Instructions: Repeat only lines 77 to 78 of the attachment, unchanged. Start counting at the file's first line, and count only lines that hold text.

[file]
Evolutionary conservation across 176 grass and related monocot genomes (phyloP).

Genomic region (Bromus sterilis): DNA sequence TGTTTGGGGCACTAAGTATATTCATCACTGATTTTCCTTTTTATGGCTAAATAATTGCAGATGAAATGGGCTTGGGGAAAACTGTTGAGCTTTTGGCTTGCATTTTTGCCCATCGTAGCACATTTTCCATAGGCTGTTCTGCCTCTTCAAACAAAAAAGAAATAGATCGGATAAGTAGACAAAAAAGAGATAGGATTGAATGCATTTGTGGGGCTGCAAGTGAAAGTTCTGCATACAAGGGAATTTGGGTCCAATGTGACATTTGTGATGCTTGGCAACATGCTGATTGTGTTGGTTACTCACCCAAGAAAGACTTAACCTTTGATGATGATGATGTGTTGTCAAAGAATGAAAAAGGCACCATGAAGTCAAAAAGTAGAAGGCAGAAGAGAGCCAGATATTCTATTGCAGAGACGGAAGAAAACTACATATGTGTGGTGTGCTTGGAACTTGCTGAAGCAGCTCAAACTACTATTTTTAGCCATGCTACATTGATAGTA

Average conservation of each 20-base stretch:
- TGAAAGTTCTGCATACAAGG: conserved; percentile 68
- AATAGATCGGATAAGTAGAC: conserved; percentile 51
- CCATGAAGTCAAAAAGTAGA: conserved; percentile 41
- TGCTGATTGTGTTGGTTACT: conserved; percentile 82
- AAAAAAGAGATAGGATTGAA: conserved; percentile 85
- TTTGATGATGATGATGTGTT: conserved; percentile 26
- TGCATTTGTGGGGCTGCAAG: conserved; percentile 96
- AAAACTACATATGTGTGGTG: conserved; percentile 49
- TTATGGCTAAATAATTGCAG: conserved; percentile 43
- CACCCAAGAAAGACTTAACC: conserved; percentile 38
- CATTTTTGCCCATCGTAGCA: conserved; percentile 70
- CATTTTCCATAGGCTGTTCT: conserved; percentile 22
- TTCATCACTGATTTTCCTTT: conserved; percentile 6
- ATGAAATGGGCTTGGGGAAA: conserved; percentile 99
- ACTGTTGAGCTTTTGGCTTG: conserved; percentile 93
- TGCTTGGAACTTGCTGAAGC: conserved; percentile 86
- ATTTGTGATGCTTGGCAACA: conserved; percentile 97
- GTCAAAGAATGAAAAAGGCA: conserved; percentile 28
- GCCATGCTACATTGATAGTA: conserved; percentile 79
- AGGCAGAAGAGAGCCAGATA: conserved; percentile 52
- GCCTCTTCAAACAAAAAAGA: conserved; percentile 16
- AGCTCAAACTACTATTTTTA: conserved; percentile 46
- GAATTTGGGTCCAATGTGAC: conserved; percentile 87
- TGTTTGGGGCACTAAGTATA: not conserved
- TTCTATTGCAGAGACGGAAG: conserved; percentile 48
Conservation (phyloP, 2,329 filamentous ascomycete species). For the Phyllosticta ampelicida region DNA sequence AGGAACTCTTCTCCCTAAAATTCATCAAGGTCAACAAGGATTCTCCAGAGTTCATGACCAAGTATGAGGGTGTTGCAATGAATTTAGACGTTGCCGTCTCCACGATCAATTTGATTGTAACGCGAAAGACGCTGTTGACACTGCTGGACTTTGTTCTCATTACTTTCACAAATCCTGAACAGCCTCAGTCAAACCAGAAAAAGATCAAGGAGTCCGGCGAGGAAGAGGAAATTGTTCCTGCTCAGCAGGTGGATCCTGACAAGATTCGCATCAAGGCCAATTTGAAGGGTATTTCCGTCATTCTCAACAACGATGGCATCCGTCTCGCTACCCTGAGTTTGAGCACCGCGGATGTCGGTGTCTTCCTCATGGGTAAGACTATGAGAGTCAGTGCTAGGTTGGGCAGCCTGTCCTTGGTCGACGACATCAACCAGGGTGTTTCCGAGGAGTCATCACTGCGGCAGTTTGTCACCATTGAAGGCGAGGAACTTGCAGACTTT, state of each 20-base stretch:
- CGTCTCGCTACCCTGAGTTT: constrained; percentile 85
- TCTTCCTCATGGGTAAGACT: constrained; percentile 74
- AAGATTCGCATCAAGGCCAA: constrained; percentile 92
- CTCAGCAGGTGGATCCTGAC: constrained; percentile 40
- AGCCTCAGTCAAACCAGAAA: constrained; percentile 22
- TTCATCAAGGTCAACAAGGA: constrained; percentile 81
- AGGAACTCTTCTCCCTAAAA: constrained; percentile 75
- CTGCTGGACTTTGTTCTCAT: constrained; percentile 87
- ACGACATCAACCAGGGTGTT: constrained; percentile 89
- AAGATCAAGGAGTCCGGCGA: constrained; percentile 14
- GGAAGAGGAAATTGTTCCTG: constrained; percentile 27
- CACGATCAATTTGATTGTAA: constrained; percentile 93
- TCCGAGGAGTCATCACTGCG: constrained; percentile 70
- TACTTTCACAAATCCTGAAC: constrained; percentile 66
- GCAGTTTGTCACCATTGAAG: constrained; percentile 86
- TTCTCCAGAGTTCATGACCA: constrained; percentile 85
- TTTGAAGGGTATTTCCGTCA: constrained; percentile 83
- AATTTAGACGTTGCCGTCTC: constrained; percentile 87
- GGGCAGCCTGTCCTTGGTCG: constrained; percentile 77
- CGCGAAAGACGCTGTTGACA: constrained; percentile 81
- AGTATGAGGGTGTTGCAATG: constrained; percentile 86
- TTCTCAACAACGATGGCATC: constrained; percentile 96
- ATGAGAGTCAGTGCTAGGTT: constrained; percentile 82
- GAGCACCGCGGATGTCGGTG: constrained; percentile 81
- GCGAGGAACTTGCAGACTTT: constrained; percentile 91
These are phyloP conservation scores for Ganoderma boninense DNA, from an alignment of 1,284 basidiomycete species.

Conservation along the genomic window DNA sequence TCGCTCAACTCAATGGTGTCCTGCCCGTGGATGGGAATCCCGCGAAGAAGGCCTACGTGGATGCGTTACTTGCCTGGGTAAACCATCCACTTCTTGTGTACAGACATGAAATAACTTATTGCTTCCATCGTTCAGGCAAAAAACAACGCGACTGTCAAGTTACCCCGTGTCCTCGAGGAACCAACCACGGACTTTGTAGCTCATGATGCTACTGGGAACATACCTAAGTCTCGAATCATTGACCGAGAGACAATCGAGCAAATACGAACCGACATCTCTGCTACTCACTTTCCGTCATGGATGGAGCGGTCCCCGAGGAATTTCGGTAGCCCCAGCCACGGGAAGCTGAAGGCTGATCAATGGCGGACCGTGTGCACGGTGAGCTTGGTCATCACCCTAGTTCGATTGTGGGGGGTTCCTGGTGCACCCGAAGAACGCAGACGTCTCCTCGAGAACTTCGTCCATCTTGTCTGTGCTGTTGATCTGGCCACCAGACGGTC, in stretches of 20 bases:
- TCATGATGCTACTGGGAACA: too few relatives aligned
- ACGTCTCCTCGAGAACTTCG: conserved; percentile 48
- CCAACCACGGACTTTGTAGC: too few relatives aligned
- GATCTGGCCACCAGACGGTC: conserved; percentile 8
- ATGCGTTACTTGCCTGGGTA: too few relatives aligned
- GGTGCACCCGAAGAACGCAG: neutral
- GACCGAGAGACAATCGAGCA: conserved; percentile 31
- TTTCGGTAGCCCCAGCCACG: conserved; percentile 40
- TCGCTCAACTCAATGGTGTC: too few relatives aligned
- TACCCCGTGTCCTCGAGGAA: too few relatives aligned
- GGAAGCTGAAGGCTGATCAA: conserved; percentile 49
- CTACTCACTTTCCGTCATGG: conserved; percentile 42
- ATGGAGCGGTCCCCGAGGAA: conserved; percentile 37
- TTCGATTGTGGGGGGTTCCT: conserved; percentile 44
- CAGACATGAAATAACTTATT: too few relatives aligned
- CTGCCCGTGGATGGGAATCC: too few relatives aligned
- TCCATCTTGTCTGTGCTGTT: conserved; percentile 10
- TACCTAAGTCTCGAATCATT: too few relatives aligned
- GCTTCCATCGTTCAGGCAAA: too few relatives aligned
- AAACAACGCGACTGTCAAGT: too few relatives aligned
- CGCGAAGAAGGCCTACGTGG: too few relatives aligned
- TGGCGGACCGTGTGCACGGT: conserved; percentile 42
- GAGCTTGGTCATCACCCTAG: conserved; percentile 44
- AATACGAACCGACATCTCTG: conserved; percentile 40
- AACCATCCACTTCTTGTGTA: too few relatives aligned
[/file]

- CGCGAAGAAGGCCTACGTGG: too few relatives aligned
- TGGCGGACCGTGTGCACGGT: conserved; percentile 42